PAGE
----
With Michael Macauley and friends
Well hello, and a very warm welcome to you as you join me in my ponderings and peregrinations and the willing suspension of disbelief. Yes, occasionally you will accompany me through a hole in the fabric of history to enter a past world of wonder, drama, piracy, laughter, mystery, the occult, witchcraft, betrayal, revenge, incongruity, time travel, and sudden death, (well, not always all that sudden, what with the crows…)
Who am I? Michael Macauley I’m called, a well worn (but still standing) humble wordsmith and imagineer. My purpose with these weekly missives is to entertain you, provide you with a momentary escape from this world too full of weeping, regale you with some of the delights and dangers of the late eighteenth century, and introduce you gently to the colourful cast of ‘Dangerous Chimes’, our tale of the events in the town of Goldcaster and the valley of Summerdale when the pirates came calling in September 1783.
I shall enjoy sharing with you brief extracts from the book and from other work already in progress, and offer up some anecdotes that may be of interest to such a well presented and intelligent audience. More will be revealed each week, subject to global warming catastrophes, government collapse, or perhaps official assassination, given the expression of some of my views in certain quarters…)
I post to you today from Tadger’s End Farm, a favourite Macauley family destination which is set in a delightful hamlet at Henchman’s Creek on the River Swyve estuary in the valley of Hunters Combe in Devon. This picturesque spot was named after the pirate captain Black Jack Tadger, who was extracted from his ill-gotten retirement here to hang for three tides at Execution Dock in Wapping, clad in chains covered in sewage infested seaweed and crawling with hungry crabs. Not the best way to go…’
This Jacobean farmhouse is the home of my cantankerous friend, Aldric Pendragon, and his inaptly named but devoted Irish servant, Francis Phineas Flattery. Here also are to be found the two cats, Mrs.Tanquery (a cat with an interestingly raunchy past) and the Suffragen Bishop of Birmingham (so called because he is riddled with righteousness to an episcopalian degree. Keeping order in the environs are Aldric’s protective geese, Dagda, Morrigan, and High Anxiety.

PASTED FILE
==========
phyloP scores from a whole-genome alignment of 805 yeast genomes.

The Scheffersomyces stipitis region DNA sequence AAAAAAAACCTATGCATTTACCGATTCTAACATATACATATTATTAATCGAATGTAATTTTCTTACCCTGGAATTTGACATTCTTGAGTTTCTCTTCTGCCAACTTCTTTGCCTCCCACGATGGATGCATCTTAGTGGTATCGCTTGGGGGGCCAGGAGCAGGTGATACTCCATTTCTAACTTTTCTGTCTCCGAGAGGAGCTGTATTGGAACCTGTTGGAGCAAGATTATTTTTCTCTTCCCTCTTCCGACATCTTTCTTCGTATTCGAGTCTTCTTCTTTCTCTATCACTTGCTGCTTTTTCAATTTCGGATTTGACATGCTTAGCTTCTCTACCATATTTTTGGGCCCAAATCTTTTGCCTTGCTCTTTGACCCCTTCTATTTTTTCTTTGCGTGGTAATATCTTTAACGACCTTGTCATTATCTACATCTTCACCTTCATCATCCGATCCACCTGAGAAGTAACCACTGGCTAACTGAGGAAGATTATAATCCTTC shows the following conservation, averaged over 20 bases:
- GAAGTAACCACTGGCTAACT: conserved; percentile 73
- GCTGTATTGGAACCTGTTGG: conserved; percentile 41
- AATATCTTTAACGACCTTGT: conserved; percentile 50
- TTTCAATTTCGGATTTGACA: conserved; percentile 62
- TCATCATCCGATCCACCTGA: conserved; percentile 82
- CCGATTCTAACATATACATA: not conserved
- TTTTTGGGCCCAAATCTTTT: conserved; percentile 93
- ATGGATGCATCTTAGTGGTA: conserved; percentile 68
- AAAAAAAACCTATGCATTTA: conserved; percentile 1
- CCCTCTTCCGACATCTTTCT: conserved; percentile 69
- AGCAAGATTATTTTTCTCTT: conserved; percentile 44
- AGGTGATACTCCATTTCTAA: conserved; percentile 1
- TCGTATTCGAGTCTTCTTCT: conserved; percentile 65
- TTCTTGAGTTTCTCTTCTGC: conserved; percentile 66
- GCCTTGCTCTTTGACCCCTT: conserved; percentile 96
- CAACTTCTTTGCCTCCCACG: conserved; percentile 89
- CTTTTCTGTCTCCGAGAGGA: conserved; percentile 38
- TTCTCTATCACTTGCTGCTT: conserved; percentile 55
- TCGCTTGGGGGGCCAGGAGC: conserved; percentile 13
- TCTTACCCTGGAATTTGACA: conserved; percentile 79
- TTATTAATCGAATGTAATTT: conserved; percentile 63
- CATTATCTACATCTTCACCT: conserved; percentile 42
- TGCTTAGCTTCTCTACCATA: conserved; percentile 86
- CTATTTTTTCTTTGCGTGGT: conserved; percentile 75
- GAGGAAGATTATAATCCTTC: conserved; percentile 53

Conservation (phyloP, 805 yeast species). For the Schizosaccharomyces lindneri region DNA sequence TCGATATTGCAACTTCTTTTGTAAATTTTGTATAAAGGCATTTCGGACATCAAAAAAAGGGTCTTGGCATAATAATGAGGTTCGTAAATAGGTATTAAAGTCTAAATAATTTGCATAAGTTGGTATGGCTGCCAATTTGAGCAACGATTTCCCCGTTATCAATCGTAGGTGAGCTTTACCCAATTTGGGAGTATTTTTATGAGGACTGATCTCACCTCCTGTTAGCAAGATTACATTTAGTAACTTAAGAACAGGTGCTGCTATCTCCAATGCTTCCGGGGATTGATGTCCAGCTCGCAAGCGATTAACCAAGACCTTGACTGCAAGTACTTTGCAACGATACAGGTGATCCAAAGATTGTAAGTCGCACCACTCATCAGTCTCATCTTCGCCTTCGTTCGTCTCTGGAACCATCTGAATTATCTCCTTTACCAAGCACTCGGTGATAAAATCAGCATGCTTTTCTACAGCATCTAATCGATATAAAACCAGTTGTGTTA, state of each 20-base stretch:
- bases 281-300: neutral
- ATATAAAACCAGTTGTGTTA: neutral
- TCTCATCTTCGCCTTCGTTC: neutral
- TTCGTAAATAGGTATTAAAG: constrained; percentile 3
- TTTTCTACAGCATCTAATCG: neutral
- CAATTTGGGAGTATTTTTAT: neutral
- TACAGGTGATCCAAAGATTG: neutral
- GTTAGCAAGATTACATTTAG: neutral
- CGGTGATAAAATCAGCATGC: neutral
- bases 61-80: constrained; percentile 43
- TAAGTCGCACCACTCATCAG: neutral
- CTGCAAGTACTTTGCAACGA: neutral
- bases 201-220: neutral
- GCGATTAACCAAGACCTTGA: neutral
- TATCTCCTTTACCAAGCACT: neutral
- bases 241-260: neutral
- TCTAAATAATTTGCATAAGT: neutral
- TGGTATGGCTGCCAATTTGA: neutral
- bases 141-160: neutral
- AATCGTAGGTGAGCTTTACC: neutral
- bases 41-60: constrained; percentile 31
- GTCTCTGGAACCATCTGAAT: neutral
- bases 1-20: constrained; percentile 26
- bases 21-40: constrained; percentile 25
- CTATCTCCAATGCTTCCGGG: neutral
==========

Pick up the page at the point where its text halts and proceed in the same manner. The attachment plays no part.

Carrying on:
At our three storey principal abode, christened by my offspring, ‘Macauley Towers’, I have the undaunted support of the ‘Management’, my long suffering wife, and occasionally am also assisted by my sometime Adjutant and Aide de Camp, Captain Mac, who only looks rather sinister on particularly angst filled days… But we humans are but staff existing to serve the feline head of our residence, Mr Tibbs, the Guv’nor, a master of the purring demand, friendly enough, but rather over determined when it comes to ensuring that everyone knows who is really in charge. Mr Tibbs regards any current working file as the spot on which to best place himself so as to supervise and participate in any paperwork.
Today allow me also to introduce you to Dangerous Chimes, an only recently recorded episode in the life and adventures of Jasper de Quincey Scabbard, Knight Baronet, Pirate, and Captain of the heavily armed brigantine, the Black Leopard.
With the American War of Independence concluded life as a pirate is becoming increasingly difficult for Jasper as British and French fleets are more effectively protecting their shipping and territories. Now an English squadron is scouring the seas for those of Jasper’s profession and his name is high on their hit list.
With buccaneering opportunities few, and determined to avoid capture and execution and save his crew, Sir Jasper has selected what he believes to be a rich and easy target to provide sufficient plunder to round off his career. A normally shrewd strategist and tactician, and an extremely intelligent and rational representative of the Age of Enlightenment, he ignores talk of superstitions and witchcraft in his research. And so, sadly for you Sir J., this project is not going to be quite the walkover you had hoped for…
Summerdale is a remote valley of complacent contentment lying between the sea and the mountains in the north west of England. It mainly consists of lush farmland bounded by woods with the unremittingly quaint small harbour town of Goldcaster nestling under the hills. But the only outside contact is by difficult journey to the south through dense forest. Before help can arrive Jasper thinks he has time to sack the town, plunder the settlements in the valley, and capture the five gold covered bells from the church of St. Jocelyn Without.
His plan is to melt off the gold in the town forge, cast it into ingots, and so secure the future for himself and his men. Besides his eccentric crew, which includes the Quartermaster Luther Speke (who has his own agenda), Scabbard has an aged parrot, Tantamount, who has an inexhaustible fund of apt and often disconcerting quotations.
But as the ship is bearing its ominous crew ever nearer to their target some of those aboard have doubts about the venture and are worried about rumoured possible paranormal problems in the area, and the First Mate Rathbone would sooner be heading for the Caribbean flesh pots.
Meanwhile, in Goldcaster Town seventeen year old Elisabeth Jane Trundle is yearning for a more interesting life. She is about to get one…
Thank you for joining me today. Next week we shall be examining an interesting eighteenth century newspaper cutting and find Samuel Johnson and James Boswell in apparently dire straits. I look forward to your company.